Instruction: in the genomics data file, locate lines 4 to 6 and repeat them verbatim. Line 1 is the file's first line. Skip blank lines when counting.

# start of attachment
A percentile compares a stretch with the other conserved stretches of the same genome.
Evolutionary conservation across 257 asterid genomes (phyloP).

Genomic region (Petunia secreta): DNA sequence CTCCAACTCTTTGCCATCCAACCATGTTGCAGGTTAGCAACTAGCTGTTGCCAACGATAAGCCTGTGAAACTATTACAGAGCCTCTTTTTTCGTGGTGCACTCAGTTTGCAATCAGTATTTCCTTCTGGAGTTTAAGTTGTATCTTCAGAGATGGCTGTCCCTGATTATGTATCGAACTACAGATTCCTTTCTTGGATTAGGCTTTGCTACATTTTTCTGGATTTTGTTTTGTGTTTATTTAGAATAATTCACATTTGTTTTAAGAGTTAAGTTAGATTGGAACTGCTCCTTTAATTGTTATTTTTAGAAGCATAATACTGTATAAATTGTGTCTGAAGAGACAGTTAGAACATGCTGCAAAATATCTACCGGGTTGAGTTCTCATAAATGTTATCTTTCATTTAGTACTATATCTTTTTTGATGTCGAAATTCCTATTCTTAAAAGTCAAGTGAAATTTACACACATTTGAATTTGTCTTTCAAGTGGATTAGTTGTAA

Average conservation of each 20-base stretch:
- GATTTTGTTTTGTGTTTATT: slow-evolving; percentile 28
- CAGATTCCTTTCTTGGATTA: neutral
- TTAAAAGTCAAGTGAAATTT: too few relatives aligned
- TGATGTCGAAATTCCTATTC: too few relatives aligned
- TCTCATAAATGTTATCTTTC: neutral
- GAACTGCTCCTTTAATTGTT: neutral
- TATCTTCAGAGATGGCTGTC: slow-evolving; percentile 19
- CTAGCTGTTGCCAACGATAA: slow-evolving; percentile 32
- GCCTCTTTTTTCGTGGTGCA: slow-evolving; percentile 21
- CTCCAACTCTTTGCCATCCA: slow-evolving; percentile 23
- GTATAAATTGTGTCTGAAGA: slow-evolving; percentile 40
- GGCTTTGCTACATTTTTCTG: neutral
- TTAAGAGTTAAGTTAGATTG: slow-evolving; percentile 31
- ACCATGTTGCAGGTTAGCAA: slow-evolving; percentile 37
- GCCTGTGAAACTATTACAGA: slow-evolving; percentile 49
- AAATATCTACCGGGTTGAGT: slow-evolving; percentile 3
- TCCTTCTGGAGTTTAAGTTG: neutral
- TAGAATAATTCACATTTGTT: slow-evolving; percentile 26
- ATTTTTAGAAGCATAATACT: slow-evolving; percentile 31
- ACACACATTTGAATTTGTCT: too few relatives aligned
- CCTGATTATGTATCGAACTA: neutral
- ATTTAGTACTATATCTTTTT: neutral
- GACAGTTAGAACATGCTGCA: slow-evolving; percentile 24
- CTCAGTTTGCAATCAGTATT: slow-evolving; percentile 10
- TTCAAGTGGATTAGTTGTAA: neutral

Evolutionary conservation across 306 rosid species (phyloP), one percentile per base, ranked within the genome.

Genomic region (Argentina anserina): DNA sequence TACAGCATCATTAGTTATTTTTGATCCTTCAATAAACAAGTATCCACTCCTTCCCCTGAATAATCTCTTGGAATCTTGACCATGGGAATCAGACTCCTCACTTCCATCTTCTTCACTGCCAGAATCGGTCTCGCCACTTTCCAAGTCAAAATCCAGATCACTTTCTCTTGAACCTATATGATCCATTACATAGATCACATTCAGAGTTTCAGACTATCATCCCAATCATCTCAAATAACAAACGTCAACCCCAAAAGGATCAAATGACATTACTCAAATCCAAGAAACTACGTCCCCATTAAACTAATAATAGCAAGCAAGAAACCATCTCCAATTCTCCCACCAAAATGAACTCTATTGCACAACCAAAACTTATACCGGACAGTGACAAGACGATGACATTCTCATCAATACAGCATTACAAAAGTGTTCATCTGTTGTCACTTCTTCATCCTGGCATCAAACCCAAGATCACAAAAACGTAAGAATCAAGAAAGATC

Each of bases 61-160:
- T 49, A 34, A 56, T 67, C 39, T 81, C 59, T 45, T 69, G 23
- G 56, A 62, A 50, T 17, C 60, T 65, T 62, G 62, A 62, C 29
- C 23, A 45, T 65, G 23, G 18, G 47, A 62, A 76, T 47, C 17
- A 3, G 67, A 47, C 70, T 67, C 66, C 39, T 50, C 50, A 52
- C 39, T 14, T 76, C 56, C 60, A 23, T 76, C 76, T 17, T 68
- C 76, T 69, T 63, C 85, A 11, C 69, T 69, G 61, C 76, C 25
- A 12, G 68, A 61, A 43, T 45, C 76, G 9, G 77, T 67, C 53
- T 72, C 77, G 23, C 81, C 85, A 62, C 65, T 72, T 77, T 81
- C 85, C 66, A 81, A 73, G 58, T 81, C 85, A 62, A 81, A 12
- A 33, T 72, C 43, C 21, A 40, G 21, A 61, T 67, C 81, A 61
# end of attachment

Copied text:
Average conservation of each 20-base stretch:
- GATTTTGTTTTGTGTTTATT: slow-evolving; percentile 28
- CAGATTCCTTTCTTGGATTA: neutral